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How did we come to celebrate Christmas on December 25?

Published on

Phil Egan

There is one chance in 365 that Jesus was actually born on Dec. 25th.

Believe it or not, there is nothing in the Bible to identify the date of the Saviour’s birth. Most Biblical scholars, in fact, think it likely Jesus was born in the fall. John the Baptist was born around the time of Passover, which was in the spring, and it’s thought Jesus was born six months later.

One thing is generally believed about the event – it wouldn’t have taken place as described in the Bible.

Mary and Joseph were said to have been travelling to their home to register for a census. These were generally restricted to Roman citizens, but no law would have required people to travel in the winter for practical reasons. Travel in ancient lands was particularly difficult at that time of year.

Nor would shepherds have been outdoors watching their flocks in December. It was too wet and cold then to have these animals out in the fields.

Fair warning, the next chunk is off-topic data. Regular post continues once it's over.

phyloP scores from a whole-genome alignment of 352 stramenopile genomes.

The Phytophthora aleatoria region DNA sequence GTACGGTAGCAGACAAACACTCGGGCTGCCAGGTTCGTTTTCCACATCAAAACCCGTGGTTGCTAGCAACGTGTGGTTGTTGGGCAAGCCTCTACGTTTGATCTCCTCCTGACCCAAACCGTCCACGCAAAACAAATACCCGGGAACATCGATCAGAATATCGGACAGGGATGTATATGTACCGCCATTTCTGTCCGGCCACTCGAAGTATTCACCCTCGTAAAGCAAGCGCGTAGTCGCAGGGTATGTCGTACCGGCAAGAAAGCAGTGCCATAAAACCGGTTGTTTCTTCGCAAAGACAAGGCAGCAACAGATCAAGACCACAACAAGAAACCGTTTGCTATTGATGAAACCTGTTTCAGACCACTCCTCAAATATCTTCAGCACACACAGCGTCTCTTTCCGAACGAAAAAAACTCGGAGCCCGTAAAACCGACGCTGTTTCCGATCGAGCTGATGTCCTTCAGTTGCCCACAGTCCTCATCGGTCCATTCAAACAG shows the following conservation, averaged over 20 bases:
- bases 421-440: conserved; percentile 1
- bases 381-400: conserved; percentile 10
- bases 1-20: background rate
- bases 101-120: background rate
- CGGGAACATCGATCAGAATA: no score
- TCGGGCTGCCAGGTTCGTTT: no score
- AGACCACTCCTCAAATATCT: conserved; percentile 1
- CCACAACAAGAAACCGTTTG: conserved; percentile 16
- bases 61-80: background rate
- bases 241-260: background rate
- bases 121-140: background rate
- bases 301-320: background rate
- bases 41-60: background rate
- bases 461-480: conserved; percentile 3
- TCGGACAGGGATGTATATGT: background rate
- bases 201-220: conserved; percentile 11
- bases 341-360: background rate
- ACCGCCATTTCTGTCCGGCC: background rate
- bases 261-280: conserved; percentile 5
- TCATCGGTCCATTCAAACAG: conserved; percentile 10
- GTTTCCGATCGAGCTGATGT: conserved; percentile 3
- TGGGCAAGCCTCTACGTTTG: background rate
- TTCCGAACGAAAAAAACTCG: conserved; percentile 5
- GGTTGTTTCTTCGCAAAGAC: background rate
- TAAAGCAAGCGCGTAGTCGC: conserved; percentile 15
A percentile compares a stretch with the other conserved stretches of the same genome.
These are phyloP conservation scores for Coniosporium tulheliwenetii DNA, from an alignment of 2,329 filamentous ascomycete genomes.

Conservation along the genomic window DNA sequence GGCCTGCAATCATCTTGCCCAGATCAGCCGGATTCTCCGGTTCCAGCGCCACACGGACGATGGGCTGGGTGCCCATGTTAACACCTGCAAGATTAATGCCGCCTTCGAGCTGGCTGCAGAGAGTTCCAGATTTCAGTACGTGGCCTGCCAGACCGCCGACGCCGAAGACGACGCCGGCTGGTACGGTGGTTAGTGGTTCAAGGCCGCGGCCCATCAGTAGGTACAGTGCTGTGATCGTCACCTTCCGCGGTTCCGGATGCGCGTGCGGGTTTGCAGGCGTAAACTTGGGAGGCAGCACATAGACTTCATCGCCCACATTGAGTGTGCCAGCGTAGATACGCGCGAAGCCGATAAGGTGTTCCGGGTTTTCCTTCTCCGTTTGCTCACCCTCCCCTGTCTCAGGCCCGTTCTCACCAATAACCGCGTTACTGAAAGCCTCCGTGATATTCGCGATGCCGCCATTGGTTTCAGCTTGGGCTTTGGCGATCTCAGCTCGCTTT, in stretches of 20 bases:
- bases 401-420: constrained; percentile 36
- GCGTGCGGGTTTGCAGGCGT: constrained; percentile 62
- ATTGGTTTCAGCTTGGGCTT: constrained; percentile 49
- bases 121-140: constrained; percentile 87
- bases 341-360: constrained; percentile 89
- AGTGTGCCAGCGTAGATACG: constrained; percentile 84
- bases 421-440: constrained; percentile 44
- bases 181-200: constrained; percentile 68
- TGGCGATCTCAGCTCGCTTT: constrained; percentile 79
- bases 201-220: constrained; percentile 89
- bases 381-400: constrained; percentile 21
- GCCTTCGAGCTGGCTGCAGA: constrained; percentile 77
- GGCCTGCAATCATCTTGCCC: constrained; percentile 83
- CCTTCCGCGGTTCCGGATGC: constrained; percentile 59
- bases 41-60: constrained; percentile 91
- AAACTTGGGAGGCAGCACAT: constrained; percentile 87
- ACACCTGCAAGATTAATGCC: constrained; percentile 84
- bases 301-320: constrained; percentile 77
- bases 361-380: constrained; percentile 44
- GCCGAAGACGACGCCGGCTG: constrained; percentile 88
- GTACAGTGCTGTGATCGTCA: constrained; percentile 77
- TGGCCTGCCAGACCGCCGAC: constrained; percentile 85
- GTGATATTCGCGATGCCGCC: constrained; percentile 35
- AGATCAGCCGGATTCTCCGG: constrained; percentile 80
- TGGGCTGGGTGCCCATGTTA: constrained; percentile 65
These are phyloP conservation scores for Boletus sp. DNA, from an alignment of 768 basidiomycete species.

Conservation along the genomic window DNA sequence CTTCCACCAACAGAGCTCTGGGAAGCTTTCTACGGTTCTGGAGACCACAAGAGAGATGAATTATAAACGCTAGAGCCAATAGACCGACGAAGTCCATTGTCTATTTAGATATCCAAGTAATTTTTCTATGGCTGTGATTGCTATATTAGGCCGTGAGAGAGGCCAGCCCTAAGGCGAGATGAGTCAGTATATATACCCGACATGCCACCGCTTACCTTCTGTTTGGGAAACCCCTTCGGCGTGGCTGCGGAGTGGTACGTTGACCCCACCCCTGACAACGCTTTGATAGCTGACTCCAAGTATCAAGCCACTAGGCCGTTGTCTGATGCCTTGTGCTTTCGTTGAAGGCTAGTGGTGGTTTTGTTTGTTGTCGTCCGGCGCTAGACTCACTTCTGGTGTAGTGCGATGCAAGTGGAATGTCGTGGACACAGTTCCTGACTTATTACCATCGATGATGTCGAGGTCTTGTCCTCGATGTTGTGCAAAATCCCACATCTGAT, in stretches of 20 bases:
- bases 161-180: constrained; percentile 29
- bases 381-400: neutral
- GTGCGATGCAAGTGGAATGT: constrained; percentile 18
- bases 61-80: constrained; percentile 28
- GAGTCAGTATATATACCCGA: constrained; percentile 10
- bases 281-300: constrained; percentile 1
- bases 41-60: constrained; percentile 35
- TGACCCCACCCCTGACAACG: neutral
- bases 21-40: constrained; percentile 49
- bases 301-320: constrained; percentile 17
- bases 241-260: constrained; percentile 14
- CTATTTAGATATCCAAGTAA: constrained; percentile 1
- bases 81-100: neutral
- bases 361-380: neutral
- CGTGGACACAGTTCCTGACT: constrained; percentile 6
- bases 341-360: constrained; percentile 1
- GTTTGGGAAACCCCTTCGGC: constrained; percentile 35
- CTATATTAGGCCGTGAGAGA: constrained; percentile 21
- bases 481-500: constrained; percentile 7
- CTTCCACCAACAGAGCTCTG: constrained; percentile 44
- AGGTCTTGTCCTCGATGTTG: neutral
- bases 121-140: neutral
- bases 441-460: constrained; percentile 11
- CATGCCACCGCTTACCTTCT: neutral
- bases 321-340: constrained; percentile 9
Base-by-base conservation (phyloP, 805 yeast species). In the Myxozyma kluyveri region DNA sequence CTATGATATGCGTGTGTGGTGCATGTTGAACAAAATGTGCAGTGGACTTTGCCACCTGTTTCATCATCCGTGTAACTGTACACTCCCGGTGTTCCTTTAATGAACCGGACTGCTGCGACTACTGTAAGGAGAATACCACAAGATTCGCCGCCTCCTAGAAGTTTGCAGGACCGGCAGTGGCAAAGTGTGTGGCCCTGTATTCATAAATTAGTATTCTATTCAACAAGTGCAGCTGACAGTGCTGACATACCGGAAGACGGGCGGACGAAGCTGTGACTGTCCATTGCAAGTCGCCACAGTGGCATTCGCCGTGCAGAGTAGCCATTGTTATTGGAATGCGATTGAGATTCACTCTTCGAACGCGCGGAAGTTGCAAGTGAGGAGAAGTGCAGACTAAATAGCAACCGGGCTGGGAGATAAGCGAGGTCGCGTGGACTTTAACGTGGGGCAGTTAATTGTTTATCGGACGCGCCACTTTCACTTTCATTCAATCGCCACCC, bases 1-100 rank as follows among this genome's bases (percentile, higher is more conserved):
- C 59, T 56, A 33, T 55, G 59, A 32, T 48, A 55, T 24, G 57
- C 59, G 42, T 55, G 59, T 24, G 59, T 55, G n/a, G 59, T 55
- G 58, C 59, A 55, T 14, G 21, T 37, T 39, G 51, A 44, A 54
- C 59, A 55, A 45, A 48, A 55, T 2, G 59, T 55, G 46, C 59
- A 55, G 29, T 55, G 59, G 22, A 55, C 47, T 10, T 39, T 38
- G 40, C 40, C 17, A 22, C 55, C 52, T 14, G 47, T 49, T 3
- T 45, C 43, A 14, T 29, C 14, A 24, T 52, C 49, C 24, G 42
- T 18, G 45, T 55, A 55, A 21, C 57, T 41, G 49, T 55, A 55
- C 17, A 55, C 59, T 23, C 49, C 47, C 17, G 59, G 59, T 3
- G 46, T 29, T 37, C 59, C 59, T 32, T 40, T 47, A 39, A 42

So, who decided that we should celebrate Christmas on Dec. 25?

That decision was made by Pope Julius I way back in 320 A.D. In the 4th century, using the Julian calendar, Dec. 25 was already a notable date. It was the date of the Winter Solstice, which we mark today on Dec. 21st.

In ancient civilizations dating back 5,000 years, the darkness of winter was a time of hunger and deprivation, and the Winter Solstice, the shortest day of the year, was looked on as a time of change and renewal as the sun began its return.

The Romans called their observation Saturnalia, and its parade of costumed revellers through the streets is still seen today in the Mummers tradition in Newfoundland.

The Winter Solstice observations were so universally observed in the centuries immediately after the birth of Christ that early church leaders thought it easier to incorporate these dates rather than to ignore them. Mid-winter celebrations were deeply embedded in the pagan psyche.

Even the tradition of Christmas gift-giving harkens back to the old Winter Solstice tradition of pagan times.

In Mesopotamian tradition, a king would trade places with a servant at these celebrations, serving dinner in a unique role reversal. The paper crowns contained in Christmas crackers are a modern reminder of the ancient custom. Corporate Christmas parties, with the bosses entertaining the employees, also originate from this tradition.

Whatever the date selected, for Christians there can be no argument about celebrating the miraculous event that was the birth of Christ. After Easter and the celebration of the Resurrection, it is the most important date on the church calendar.

 

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